March 31, 2008, 12:00 AM

Mothers of Invention

(Page 2 of 2)

In some cases, the value of a vendor’s retail heritage can win over retail clients even without openly promoting that heritage. Although eBags rarely goes outside its own 40-person I.T. staff to buy commercially available technology applications, one application it has decided to acquire from a vendor is its Scene7 image management system from Adobe Inc., which acquired the former Scene7 Inc. last year. “Every once in a while we look at the technologies on the market,” Cobb says. “We had our own image management system, but Scene7 was doing so many things with integrated zoom and other things-these guys think about this stuff every day.”

Image management

Image-management was becoming so complicated-including the need to create several versions of product photos at multiple pixel levels, and then to make them twist and turn at shoppers’ wills-that eBags decided it could realize a better return on investment by going with the Adobe Scene7 system, Cobb says. “It became an internal resources v. purchase decision,” he says. “We realized we could save a lot of time by not having our own people manage images.”

Beyond the technology, however, Cobb says he values the sharing of ideas he gets when talking with Doug Mack, the head of Adobe Scene7. “He has good vision,” Cobb says.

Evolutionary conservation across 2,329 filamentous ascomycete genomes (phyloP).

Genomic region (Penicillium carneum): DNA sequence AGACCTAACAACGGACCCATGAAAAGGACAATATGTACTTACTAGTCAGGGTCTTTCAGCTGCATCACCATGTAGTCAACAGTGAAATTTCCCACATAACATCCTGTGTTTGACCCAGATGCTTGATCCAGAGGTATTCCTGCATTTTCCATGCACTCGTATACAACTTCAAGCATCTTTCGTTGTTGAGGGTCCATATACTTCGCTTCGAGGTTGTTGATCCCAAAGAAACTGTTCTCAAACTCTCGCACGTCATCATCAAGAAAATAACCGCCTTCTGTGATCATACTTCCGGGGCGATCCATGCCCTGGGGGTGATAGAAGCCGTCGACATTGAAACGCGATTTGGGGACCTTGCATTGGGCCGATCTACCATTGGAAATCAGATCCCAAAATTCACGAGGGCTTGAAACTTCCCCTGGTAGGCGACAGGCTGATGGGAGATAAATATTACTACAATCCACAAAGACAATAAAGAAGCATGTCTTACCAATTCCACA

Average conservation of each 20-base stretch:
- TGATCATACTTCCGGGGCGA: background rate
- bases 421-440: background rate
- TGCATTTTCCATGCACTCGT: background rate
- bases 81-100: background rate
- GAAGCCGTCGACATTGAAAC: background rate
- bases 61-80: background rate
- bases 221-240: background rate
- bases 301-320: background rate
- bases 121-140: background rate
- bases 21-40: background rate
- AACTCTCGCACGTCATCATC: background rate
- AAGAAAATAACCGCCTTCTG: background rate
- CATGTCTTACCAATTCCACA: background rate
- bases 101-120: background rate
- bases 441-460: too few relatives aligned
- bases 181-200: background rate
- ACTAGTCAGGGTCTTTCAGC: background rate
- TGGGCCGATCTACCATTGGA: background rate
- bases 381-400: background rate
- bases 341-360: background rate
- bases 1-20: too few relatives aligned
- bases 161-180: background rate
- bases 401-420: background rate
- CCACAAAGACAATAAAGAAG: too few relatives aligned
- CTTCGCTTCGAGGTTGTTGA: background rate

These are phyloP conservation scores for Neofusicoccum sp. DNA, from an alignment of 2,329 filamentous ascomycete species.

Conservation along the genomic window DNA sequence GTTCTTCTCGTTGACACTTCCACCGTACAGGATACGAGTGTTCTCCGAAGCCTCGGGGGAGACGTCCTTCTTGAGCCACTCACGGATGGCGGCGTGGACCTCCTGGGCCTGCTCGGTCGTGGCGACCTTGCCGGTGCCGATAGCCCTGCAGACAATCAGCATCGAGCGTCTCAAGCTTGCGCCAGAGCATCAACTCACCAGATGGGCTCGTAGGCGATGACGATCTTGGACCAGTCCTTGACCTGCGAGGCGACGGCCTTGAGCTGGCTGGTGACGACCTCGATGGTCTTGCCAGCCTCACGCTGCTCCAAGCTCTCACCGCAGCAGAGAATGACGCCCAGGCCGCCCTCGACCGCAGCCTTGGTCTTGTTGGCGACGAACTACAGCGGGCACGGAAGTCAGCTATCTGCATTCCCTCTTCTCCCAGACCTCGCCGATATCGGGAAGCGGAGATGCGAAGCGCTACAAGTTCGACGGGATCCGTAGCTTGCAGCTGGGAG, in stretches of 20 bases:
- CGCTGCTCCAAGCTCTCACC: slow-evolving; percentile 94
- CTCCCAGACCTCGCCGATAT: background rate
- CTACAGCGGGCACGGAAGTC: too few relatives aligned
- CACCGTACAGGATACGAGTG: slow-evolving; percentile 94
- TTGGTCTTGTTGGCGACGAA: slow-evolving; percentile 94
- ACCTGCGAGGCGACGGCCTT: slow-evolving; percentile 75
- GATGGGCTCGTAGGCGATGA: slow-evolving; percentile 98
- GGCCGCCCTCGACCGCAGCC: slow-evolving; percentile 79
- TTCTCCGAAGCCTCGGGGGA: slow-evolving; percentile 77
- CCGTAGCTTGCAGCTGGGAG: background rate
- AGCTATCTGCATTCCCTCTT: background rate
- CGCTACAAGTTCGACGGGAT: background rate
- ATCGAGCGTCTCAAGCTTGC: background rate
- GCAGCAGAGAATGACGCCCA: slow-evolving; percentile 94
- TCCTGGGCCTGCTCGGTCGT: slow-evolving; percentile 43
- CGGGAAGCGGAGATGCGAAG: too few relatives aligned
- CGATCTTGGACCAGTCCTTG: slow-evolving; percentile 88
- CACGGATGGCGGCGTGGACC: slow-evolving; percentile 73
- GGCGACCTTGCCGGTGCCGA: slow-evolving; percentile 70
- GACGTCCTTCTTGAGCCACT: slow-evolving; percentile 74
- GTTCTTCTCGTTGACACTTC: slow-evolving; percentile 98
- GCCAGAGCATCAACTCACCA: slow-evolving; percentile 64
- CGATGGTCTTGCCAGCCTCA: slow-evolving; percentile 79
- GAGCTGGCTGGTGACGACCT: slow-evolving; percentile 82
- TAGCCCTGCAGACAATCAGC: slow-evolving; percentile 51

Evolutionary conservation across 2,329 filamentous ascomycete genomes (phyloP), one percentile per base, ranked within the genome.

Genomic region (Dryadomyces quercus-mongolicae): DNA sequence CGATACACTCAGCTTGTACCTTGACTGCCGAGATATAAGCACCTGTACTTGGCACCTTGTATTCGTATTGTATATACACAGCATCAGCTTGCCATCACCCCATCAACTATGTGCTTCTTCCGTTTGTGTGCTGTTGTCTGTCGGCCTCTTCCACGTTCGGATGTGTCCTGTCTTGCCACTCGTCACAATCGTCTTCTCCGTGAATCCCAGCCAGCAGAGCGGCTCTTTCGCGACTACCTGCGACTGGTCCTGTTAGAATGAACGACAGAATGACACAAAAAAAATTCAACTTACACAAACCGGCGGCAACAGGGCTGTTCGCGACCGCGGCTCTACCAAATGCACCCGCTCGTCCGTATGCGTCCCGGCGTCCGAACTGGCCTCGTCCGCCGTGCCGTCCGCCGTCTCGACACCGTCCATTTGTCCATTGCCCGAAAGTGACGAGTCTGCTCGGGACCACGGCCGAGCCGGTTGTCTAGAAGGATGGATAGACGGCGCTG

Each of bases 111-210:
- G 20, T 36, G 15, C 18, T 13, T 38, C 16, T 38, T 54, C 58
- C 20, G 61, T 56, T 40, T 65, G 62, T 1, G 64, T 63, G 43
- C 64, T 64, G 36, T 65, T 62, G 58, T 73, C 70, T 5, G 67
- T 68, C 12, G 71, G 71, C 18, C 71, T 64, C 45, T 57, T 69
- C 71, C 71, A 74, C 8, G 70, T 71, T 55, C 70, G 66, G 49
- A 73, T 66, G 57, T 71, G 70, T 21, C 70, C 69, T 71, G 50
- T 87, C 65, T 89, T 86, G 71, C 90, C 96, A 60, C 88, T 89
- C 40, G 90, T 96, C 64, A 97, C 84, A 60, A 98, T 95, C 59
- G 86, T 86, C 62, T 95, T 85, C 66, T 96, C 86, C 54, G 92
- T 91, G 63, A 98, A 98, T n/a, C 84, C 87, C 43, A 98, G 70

Cobb says he was surprised to learn that Mack and two other Scene7 founders still with Adobe Scene7-Sheila Dahlgren and Peter Noel-are former retailers who initially developed the technology behind Scene7 at, a home furnishings retailer they launched in early 2001.

Prior to, Mack and Dahlgren worked in the late 1980s at the former Broderbund Software, which was known for its production of graphic-heavy computer games like “Where in the World Is Carmen Sandiego?” and room-design software that let consumers visualize what their home interiors could look like with particular products including furniture and multiple choices of paint. “We had close to 70% of the market for room configurators,” Mack recalls.

The room configurator software was distributed on CD-ROMs, but by the late 1990s with the growth of the Internet, Mack and his partners decided to develop a new business model. Instead of selling the configurators on CD-ROMs, they launched as a retail site that provided free online use of the configurator software along with the opportunity to purchase online the same home furnishings products used to design the virtual room settings.’s mid-1999 debut came shortly before the Internet investment bust, however, and “the level of investment to build a brand like GoodHome was too high,” Mack says. But before closing its doors in 2001, the retailer began attracting interest in its visualization technology from established retailers, some of whom were just beginning to develop a retail e-commerce presence. In January 2001, Mack and his partners launched Scene7 with customers including Home Depot, Victoria’s Secret and electronics and home appliance manufacturer Sanyo.